One person who received a call from the Goldman chief said he was told the regulator’s case against the bank was politically motivated and would ultimately “hurt America”. […]

“He was very aggressive,” said one person called by Mr Blankfein on Wednesday. “He feels that the government is out to kill them, that they are under attack and the whole thing is totally political.”

Mr Blankfein said the SEC action “hurts America”, this person said.


(* Whiny-Ass Titty Baby)


this doesn't look so good...
While Goldman Sachs' lawyers negotiated with the Securities and Exchange Commission over potentially explosive civil fraud charges, Goldman's chief executive visited the White House at least four times.

White House logs show that Chief Executive Lloyd Blankfein traveled to Washington for at least two events with President Barack Obama, whose 2008 presidential campaign received $994,795 in donations from Goldman's political action committee, its employees and their relatives. He also met twice with Obama's top economic adviser, Larry Summers.

nothing like massive amounts of money and the power that comes with it to gain access to the president... can you imagine you or me meeting with the president or his aides four times in just a few weeks...? me neither...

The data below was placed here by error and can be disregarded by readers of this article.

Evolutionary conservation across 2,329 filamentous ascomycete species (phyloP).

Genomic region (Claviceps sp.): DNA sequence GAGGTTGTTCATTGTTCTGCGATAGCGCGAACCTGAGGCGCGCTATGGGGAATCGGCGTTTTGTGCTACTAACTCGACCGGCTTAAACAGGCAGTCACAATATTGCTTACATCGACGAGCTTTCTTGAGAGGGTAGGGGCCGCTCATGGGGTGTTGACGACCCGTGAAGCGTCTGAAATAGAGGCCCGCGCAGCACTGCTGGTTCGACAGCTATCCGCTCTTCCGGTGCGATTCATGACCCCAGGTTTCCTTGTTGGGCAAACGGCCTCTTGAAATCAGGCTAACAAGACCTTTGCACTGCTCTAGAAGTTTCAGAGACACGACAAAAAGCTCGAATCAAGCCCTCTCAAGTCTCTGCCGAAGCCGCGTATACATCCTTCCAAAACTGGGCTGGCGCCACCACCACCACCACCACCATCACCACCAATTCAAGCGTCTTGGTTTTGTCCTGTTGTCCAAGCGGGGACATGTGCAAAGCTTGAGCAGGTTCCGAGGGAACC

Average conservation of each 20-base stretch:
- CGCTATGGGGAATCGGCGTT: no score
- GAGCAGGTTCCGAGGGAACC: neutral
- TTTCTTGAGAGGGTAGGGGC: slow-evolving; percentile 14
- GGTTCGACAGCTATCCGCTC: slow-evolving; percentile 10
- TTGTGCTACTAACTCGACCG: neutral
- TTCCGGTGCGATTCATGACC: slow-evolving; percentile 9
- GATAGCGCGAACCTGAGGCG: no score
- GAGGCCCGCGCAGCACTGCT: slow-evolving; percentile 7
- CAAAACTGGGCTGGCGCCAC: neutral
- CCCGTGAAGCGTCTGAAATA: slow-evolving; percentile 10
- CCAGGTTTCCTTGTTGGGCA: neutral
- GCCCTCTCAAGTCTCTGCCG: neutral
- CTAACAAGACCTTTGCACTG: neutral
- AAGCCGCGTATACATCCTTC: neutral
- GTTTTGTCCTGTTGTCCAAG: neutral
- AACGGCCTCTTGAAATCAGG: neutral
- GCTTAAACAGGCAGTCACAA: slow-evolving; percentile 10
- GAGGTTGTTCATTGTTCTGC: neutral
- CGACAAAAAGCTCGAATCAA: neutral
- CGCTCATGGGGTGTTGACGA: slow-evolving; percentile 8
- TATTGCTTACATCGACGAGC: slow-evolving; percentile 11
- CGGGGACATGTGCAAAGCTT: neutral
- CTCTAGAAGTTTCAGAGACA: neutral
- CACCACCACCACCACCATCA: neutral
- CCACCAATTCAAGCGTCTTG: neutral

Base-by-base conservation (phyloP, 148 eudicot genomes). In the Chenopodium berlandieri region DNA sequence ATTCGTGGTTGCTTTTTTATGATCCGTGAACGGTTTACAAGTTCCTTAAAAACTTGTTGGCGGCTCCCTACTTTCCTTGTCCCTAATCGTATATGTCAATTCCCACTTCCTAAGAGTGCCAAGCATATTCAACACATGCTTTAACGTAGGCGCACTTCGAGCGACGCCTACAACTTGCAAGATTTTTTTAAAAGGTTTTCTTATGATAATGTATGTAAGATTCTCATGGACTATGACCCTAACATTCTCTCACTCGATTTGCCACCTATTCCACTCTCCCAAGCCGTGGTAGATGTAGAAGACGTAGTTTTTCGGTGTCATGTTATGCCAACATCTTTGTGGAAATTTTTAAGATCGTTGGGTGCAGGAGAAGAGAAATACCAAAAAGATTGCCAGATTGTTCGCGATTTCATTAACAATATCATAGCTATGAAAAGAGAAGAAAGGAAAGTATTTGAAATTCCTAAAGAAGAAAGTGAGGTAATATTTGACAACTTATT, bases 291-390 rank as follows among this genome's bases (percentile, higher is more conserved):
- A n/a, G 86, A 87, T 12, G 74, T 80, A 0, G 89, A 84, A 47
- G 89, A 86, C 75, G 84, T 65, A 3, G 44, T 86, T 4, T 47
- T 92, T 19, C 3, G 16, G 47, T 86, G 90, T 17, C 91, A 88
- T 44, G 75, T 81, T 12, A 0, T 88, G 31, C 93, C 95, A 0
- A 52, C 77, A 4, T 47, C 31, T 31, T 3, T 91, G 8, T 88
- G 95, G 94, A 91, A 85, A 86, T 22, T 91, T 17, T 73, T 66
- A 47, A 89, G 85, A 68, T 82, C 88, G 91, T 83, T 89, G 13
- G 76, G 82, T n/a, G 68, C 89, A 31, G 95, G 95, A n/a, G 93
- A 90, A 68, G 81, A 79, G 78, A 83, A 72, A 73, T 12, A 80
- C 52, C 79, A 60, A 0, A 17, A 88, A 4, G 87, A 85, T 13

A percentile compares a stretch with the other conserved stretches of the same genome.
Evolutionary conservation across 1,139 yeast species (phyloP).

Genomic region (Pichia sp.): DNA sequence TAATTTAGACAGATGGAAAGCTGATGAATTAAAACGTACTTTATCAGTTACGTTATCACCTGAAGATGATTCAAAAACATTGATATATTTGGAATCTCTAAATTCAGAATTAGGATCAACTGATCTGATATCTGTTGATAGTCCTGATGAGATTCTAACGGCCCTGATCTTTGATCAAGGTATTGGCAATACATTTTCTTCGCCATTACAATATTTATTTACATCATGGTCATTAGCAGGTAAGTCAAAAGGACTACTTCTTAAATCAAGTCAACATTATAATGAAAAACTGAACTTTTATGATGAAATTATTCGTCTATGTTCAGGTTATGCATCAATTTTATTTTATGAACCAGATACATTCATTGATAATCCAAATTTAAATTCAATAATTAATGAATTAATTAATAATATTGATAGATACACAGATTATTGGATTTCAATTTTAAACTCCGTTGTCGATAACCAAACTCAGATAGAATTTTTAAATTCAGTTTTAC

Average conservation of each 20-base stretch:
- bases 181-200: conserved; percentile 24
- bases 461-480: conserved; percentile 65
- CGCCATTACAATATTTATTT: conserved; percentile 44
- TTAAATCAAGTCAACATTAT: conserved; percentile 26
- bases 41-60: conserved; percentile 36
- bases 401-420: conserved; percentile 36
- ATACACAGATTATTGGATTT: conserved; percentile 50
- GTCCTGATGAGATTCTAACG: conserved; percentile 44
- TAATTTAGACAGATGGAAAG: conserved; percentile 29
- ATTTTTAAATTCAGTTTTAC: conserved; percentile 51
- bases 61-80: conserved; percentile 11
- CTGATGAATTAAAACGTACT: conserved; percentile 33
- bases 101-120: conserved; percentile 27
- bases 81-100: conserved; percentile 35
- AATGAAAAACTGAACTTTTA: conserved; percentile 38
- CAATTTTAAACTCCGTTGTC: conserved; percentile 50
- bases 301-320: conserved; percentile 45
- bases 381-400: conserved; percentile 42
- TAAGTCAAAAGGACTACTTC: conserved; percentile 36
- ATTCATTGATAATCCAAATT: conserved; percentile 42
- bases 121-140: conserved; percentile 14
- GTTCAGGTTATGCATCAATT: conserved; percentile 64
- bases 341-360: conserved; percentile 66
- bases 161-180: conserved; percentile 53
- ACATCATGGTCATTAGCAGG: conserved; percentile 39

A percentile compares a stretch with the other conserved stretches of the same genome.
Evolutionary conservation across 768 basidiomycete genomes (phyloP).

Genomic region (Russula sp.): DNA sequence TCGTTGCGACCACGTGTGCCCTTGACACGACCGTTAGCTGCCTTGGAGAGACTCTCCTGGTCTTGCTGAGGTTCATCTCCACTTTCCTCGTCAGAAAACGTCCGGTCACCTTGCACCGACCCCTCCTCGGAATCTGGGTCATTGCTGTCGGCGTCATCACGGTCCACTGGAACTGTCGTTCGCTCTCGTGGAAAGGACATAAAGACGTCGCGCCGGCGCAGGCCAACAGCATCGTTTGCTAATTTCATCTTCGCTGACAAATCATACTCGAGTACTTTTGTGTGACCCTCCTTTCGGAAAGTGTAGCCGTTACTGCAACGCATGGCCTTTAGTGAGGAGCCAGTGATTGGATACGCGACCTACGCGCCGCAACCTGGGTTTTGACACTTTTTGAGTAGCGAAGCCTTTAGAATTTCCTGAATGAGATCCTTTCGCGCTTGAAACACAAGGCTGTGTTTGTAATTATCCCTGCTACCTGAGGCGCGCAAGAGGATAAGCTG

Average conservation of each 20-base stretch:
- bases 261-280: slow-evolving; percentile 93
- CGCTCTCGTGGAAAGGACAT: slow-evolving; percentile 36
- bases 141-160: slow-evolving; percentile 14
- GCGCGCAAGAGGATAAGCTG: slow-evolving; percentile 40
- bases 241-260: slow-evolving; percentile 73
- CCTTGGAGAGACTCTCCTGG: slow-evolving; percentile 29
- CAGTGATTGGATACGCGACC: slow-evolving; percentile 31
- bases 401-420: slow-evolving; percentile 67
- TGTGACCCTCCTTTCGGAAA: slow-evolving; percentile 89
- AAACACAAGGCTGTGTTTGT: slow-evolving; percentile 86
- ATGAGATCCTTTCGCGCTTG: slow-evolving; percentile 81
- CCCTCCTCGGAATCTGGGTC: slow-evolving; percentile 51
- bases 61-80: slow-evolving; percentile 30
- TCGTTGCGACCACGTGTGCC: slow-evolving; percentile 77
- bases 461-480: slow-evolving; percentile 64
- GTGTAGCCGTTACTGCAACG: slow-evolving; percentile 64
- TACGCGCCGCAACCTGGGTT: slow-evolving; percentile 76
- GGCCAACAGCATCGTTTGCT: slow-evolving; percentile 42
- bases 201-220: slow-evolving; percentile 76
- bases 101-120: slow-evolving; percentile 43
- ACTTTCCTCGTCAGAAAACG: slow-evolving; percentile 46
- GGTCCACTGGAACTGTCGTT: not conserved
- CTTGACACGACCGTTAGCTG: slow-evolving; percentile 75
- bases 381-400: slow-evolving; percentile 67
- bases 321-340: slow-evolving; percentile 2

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Joe Bageant: "Americans are screwed, blued and tattooed" and it's Anderson Cooper's fault

the more i read joe bageant, the more i like him...

via alternet...

Class solidarity was such a good idea. It really was. Obviously, most of the people who need solidarity are in the world's laboring classes. After all, the rich have more than enough solidarity already, as was recently demonstrated by their successful execution of the greatest global financial heist in history. Oh sure, we'll see some state sponsored mock show trials of a few of them -- they always throw a few of their own out of the sleigh to the wolves during their escapes. The big heist was big news. Working Americans will be applying Preparation H to their keisters for a long time to come.


And for that I blame Anderson Cooper. That's right, CNN's boyishly good looking, sincere faced, Emmy Award winning Anderson Cooper. Let me explain.

Between the corporate and financial elites and the slobbering masses stands the American Information Class -- the reporters, talking heads, news anchors and pundits. In short, the entire gaggle of meat puppets and journalism hacks who have been cultivated and bred to be clueless by the university industry and others serving our corporate empire. In other words, serving global capitalism, and the national fictions it maintains, including that sizable piece of corporate feudal turf known as America. And that fiction is maintained through la danse des marionnettes de viande.